While there’s no record of prehistoric man seeking a chalky substance to calm his stomach, heartburn goes as far back as Shakespeare, as Beatrice says of Don John in “Much Ado About Nothing:” “That man always looks so sour! Just looking at him gives me heartburn.”
We now know that heartburn, while uncomfortable at best, is a symptom of the much more serious condition of GERD (gastroesophageal reflux disease). Also known as acid reflux, the disorder was first described in 1925 by two physicians looking the relation between heartburn and hiatal hernias. It occurs when the stomach contents rise into the esophagus.
In addition to heartburn, symptoms include the taste of acid in the back of the mouth, bad breath, chest pain, vomiting, breathing problems and wearing away of the teeth. The major complication of GERD is the development of Barrett esophagus, a pre-cancerous lesion.
Dr. Matthew Tufts, a Port Charlotte-based general surgeon who specializes in bariatrics, anti-reflux surgery and other minimally invasive general surgery techniques, understands GERD from a personal and professional perspective.
“Gastric acid production in the stomach is normal, but refluxing the acid into the esophagus, which is the tube from your mouth to your stomach, can cause a lot of different problems, most commonly the sensation of “heartburn.” As the disease progresses it can lead to more ominous results, damaging the esophagus’ ability to squeeze and even cause irreversible damage to the lining of the esophagus.”
Dr. Tufts said about one in four people have some spectrum of the disease. Healthcare statisticians agree, while noting that the number may be higher, since many people with GERD symptoms don’t consult a healthcare provider. A 2014 systematic review estimated that some 30% of the U.S. population has GERD.
“It’s generally pretty mild,” said Dr. Tufts, “but about one in four people take something for heartburn at least once a week, something like Tums, Zantac, Protonix and the like. Because there’s a spectrum with acid reflux disease, some people are totally happy doing that.
“On the flip side, there are people with acid reflux that’s causing a cough, scratchy throat or even some breakthrough heartburn on medications that lead to sleep disturbances,” he said. “Those are the people that may be interested in surgical options.”
According to Dr. Tufts, laparoscopic Nissen fundoplication surgery may be an option for esophageal reflux not treated well by medications. Named for the Swiss surgeon who developed it, Nissen fundoplication is a procedure to reinforce the lower esophageal sphincter. In this procedure, the surgeon wraps the top of the stomach around the lower esophagus. This reinforces the lower esophageal sphincter, making it less likely that acid will back up in the esophagus.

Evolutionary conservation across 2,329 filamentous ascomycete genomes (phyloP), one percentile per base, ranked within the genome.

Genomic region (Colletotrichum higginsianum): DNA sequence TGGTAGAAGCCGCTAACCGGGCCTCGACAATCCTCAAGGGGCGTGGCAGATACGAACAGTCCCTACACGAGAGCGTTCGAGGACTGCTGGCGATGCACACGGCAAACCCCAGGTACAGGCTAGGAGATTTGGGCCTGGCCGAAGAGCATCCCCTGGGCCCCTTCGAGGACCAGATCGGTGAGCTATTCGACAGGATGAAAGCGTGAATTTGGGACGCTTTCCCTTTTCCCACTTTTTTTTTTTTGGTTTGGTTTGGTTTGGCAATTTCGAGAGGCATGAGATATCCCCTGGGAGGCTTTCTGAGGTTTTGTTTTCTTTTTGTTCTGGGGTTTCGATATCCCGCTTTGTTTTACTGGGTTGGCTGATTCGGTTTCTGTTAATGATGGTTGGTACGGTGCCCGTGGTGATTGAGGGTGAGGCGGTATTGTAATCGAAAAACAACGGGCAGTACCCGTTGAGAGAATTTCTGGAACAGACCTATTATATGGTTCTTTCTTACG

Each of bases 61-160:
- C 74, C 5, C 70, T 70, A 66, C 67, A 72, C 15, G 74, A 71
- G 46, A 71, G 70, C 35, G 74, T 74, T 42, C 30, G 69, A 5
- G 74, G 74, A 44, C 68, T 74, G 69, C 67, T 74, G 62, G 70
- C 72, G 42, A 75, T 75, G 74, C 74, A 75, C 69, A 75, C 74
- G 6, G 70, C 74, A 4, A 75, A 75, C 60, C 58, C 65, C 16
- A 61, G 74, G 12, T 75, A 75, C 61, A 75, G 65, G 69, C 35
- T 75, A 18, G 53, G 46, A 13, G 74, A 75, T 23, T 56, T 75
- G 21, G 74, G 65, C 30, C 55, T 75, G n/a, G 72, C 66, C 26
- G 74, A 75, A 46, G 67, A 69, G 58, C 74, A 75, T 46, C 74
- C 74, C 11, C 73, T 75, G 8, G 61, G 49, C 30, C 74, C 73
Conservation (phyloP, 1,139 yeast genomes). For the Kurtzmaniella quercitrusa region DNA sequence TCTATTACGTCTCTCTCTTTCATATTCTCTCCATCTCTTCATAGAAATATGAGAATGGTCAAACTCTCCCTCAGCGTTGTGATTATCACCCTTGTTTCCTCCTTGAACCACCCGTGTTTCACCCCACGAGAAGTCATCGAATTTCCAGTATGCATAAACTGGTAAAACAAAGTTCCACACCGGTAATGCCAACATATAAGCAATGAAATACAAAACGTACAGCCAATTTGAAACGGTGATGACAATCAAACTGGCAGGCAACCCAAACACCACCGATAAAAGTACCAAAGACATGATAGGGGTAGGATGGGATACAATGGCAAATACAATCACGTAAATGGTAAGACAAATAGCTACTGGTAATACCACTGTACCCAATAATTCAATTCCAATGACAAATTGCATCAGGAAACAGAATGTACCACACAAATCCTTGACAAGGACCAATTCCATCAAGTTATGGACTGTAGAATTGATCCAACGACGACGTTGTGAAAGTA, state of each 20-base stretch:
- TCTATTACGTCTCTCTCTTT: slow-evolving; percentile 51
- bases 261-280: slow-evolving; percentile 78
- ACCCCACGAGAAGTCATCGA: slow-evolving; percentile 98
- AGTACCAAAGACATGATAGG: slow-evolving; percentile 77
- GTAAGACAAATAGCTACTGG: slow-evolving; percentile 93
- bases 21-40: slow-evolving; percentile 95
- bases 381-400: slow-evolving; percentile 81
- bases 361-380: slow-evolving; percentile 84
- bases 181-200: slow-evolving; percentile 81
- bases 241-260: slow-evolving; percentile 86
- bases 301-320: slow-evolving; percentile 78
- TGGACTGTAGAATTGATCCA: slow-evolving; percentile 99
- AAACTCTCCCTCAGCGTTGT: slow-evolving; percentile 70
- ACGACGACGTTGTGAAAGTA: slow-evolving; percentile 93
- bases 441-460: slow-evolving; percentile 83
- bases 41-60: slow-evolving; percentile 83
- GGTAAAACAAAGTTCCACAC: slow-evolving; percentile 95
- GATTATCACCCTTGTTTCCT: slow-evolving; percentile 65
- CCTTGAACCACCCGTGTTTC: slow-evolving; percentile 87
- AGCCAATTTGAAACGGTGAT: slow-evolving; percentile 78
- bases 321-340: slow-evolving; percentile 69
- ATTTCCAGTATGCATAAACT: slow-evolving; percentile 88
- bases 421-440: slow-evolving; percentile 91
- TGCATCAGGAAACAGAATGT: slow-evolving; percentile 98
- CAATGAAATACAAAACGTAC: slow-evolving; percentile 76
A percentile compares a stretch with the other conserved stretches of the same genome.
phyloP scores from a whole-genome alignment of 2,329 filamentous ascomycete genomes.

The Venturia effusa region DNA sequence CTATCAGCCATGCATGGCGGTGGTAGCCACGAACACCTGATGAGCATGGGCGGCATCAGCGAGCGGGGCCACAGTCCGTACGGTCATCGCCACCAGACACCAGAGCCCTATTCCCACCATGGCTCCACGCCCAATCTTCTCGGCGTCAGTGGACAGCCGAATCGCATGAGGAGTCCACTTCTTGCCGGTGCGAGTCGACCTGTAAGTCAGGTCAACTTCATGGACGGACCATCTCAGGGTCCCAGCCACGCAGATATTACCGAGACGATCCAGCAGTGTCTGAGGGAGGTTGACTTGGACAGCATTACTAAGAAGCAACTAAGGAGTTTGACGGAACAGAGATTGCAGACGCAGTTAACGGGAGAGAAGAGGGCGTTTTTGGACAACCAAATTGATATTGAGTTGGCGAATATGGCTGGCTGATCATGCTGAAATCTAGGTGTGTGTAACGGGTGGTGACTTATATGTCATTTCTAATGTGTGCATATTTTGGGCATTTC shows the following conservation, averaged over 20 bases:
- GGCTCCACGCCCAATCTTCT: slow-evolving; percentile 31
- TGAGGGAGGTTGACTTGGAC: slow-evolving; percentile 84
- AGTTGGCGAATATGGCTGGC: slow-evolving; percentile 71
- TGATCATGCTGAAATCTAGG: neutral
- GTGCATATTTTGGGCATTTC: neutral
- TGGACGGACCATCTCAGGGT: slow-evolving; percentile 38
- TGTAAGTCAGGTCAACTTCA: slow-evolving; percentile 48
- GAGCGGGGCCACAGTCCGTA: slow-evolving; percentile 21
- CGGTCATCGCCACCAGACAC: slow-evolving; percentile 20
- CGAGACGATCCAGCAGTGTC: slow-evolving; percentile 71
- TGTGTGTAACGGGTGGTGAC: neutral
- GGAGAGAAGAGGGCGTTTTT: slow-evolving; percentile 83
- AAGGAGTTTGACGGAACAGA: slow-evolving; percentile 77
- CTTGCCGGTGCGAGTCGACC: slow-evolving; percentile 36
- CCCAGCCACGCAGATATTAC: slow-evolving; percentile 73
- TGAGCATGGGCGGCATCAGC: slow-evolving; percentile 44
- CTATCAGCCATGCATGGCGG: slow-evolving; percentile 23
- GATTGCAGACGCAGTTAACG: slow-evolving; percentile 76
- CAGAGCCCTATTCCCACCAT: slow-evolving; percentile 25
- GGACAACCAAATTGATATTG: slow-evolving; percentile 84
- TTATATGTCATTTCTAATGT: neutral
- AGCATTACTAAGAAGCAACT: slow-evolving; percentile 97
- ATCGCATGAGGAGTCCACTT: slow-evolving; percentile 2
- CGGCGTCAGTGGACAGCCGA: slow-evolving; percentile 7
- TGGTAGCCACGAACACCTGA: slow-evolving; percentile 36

“Wrapping the stomach in this manner creates a pressure valve that will prevent reflux of acid and food contents back into the esophagus,” Dr. Tufts said.
“The reflux surgery wasn’t very popular at first because they had to do it through a large and painful incision,” said Dr. Tufts, “but once the new technology of both robotic and laparoscopic techniques became widely available, it’s actually become a pretty popular operation.”
Dr. Tufts explained why: “Number one, people don’t like to take medications, which may be very expensive to take every day for 20 years. So, it’s been shown to be cost effective to have one surgery to treat that.
“Number two, there has been some studies recently that showed that the some antacid medications may be related to some complications down the road, including kidney disease, pneumonia and even dementia.”
The drugs in question are known as PPIs (proton pump inhibitors) and include Prilosec, Nexium and Prevacid. These drugs essentially shut down acid production in the stomach. (Other drugs such as Zantac and Tagamet are acid reducers, not inhibitors.)
“These were big studies looking at massive amounts of people, and they do show a correlation,” said Dr. Tufts, “but not necessarily that those medications are causing these complications.
“I still think they’re safe medications,” he added. “That’s why in my discussions with patients, I’ll recommend surgery only if their medications aren’t controlling their symptoms or they’re having actual hard signs that they’re not tolerating their medications.”
The surgery takes about an hour and a half, Dr. Tufts said. It’s done under general anesthesia laparoscopically with about five small incisions about the size of a pen
“You’re in the hospital about one day,” he said. “You’re on a strict diet for about four weeks where you let your esophagus kind of ease back into eating normal food. You’re on soft diet for about two weeks then you start to re-introduce normal foods. And the goal at the end of four weeks is that you can eat whatever you want, including the stuff that would give you heartburn in the past.”
For more information on GERD or for a physician referral, please contact Consult-A-Nurse at 941-624-4441 or visit FawcettHospital.com.